Reasoning:

Assuming the cost of \(1\) bat as ₹ \(x\) and cost of 1 ball as ₹ \(y,\) two linear equations can be formed for the Known situation.

Steps:

Let the cost of \(1\) bat \(=\)\(x\)

And the cost of \(1\) ball \(=\)\(y\)

Then,

\[\begin{align}7x + 6y &= 3800 \qquad \ldots \left( 1 \right)\\3x + 5y &= 1750 \qquad \ldots \left( 2 \right)\end{align}\]

By solving the equation (1)

\[\begin{align}7x + 6y &= 3800\\6y &= 3800 - 7x\\y &= \frac{{3800 - 7x}}{6} \qquad \ldots \left( 3 \right)
\end{align}\]

Substituting \(\begin{align} y = \frac{{3800 - 7x}}{6} \end{align}\) in equation (2), we get

\[\begin{align}3x \! + \! 5\left[ {\frac{{3800 \! - \! 7x}}{6}} \right] & \! = \! 1750\\\frac{{18x + 19000 \! - \! 35x}}{6} & \! = \! 1750\\ - 17x + 19000 & \! = \! 1750 \! \times \! 6\\17x & \! = \! 19000 \! - \! 10500\\x & \! = \! \frac{{8500}}{{17}}\\x & \! = \! 500\end{align}\]

Substituting \(x = 500\) in equation (3), we get

\[\begin{align}y &= \frac{{3800 - 7 \times 500}}{6}\\y &= \frac{{300}}{6}\\y &= 50\end{align}\]

Cost of 1 bat is ₹ \(500\)

Cost of 1 ball is ₹ \(50\)

(iv) What is Known?

Taxi Charge for a distance of \(10\,\rm{ km}\) is ₹\(105\) and for \(15\,\rm{ km}\) is ₹\(\rm{155.}\)

Reasoning:

Assuming fixed charge as ₹ \(x\) and charge for each kilometer as ₹ \(y,\) two linear equations can be formed.

Steps:

Let the fixed charge \(=\)\(x\)

And charge per km \(=\)\(y\)

Charge for a distance of \(10 \,\rm{km}\)

\[x + 10y = 105 \qquad \ldots \left( 1 \right)\]

Charge for a distance of \(15\,\rm{ km}\)

\[x + 15y = 155 \qquad \ldots \left( 2 \right)\]

By solving the equation (1)

\[\begin{align}x + 10y &= 105\\x &= 105 - 10y \qquad \ldots \left( 3 \right)\end{align}\]

Substituting \(x = 105 - 10y\) in equation (2), we get

\[\begin{align}105 - 10y + 15y &= 155\\5y &= 155 - 105\\y& = \frac{{50}}{5}\\y &= 10\end{align}\]

Substituting \(x = 5\) in equation (3)

\[\begin{align}x &= 105 - 10 \times 10\\x &= 105 - 100\\x &= 5\end{align}\]

Now, charge for a distance of \(25\,\rm{ km}\) \( = x + 25y\)

\[\begin{align} &= 5 + 25 \times 10\\ &= 5 + 250\\ &= 255\end{align}\]

Fixed charge \(=\)\(5\)

Charge per km \(=\)\(10\)

Charge for \(25 \,\rm{km}\) \(=\)\(255\)

(v) What is Known?

Fraction becomes \(\frac{9}{{11}}\), if \(2\) is added to both numerator and denominator and becomes \(\frac{5}{6},\) if \(3\) is added to both numerator and denominator.

Reasoning:

Assuming the numerator as \(x\) and denominator as \(y, \)two linear equations can be formed.

Steps:

Let the numerator \( = x\)

And denominator \( = y\)

Then fraction\( = \frac{x}{y}\)

When \(2\) is added to both numerator and denominator

\[\begin{align}\frac{{x + 2}}{{y + 2}} &= \frac{9}{{11}}\\11(x + 2) &= 9(y + 2)\\11x + 22 &= 9y + 18\\11x - 9y + 22 - 18 &= 0\\11x - 9y + 4 &= 0 \qquad \dots(1)\end{align}\]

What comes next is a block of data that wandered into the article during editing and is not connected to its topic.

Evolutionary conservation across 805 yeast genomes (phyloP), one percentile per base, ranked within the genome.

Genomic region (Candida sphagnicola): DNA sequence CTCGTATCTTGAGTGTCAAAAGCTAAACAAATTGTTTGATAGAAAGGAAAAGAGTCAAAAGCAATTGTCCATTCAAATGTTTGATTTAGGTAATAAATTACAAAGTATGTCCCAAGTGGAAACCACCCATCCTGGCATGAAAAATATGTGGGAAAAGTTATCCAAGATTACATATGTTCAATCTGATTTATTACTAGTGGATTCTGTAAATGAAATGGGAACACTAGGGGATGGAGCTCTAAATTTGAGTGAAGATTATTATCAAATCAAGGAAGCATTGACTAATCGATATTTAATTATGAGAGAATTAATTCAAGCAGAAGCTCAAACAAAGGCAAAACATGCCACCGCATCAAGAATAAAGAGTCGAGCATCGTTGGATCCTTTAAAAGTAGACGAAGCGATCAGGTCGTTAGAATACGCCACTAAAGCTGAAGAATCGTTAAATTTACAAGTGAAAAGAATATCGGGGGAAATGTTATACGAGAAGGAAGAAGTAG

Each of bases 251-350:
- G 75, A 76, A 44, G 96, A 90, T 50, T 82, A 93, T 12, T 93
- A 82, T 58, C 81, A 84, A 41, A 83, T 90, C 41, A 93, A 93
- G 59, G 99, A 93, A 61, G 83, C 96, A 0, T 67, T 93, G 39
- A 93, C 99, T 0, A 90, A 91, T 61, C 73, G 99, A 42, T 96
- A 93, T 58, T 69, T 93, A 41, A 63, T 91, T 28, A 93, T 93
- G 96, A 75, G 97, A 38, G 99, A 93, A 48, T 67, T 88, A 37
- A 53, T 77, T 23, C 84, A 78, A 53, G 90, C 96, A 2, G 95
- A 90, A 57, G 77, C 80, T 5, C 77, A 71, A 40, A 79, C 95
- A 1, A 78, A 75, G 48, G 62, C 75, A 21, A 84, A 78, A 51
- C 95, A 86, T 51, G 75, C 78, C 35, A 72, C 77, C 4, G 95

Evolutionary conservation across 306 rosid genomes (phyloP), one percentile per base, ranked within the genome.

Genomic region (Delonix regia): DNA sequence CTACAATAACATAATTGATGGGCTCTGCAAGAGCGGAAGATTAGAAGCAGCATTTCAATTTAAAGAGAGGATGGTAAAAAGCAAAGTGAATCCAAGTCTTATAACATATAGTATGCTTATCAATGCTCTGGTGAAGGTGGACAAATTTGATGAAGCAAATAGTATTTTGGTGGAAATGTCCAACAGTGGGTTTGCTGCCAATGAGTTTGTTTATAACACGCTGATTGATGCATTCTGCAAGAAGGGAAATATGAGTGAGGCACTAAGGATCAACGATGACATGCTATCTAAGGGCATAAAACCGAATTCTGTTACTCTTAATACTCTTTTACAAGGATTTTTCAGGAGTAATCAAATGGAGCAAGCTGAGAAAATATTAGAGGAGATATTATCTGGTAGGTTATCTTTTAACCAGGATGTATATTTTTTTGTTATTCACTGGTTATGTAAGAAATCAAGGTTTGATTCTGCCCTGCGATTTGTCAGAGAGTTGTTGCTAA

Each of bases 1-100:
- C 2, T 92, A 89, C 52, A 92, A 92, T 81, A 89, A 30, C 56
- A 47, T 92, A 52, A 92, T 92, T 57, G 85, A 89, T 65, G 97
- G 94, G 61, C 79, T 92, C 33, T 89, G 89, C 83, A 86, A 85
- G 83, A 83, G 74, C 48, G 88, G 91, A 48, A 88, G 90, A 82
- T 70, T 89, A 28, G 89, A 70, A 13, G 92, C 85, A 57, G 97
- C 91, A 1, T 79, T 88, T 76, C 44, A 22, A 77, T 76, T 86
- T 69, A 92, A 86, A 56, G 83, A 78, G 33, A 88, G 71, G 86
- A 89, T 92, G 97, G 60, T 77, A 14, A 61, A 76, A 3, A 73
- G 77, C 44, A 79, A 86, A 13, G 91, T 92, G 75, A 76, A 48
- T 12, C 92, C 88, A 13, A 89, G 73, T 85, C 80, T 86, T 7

When \(3\) is added to both numerator and denominator

\[\begin{align}\frac{{x + 3}}{{y + 3}} &= \frac{5}{6}\\6(x + 3) &= 5(y + 3)\\6x + 18 &= 5y + 15\\
6x - 5y + 18 - 15 &= 0\\6x - 5y + 3 &= 0   \qquad \qquad\;\ldots \left( 2 \right)\\5y& = 6x + 3\\y &= \frac{{6x + 3}}{5} \qquad ...(3)\end{align}\]

Substituting \(\begin{align} y = \frac{{6x + 3}}{5} \end{align}\) in equation (1)

\[\begin{align}11x - 9\left( {\frac{{6x + 3}}{5}} \right) + 4 &= 0\\\frac{{55x - 9\left( {6x + 3} \right) + 20}}{5} &= 0\\55x - 54x - 27 + 20 &= 0\\x - 7 &= 0\\x &= 7\end{align}\]

Substituting \(x = 7\) in equation (1)

\[\begin{align}y &= \frac{{6 \times 7 + 3}}{5}\\y& = \frac{{42 + 3}}{5}\\y &= \frac{{45}}{5}\\y& = 9\end{align}\]

The fraction is \(\begin{align}  \frac{7}{9} \end{align}\)

(vi) What is Known?

Five years hence, the age of Jacob will be three times that of his son and five years ago, Jacob was seven times that of his son.

Reasoning:

Assume their present age as \(x\) and \(y,\) then find their age \(5\) years from now and \(5\) years ago in terms of \(x\) and \(y;\) two linear equations can be formed.

Steps:

Let the present age of Jacob \(= x\) years and his son \(= y\) years

\(5\) years from now,

Jacob’s age \( = \left( {x + 5} \right)\) years

Son’s age \( = \left( {y + 5} \right)\) years

\[\begin{align}\left( {x + 5} \right) &= 3\left( {y + 5} \right)\\x + 5 &= 3y + 15\\x - 3y + 5 - 15 &= 0\\
x - 3y - 10 &= 0 \qquad \dots(1)\end{align}\]

\(5\) years ago,

Jacob’s age \( = \left( {x - 5} \right)\) years

Son’s age \( = \left( {y - 5} \right)\) years

\[\begin{align}\left( {x - 5} \right) &= 7(y - 5)\\x - 5 &= 7y - 35\\x - 7y - 5 + 35 &= 0\\x - 7y + 30 &= 0 \qquad \quad\;\;\;  \dots\,(2)\\7y &= x + 30\\y &= \frac{{x + 30}}{7} \quad \;\dots\,(3)\end{align}\]

Substituting \(\begin{align} y = \frac{{x + 30}}{7} \end{align}\) in equation (1)

\[\begin{align}x - 3\left( {\frac{{x + 30}}{7}} \right) - 10 &= 0\\\frac{{7x - 3\left( {x + 30} \right) - 70}}{7} &= 0\\7x - 3x - 90 - 70 &= 0\\4x - 160 &= 0\\x &= \frac{{160}}{4}\\x &= 40\end{align}\]

Substituting \(x = 40\) in equation (3)

\[\begin{align}y &= \frac{{40 + 30}}{7}\\y &= \frac{{70}}{7}\\y &= 10\end{align}\]

Present age of Jacob is \(40\) years and his son is \(10\) years.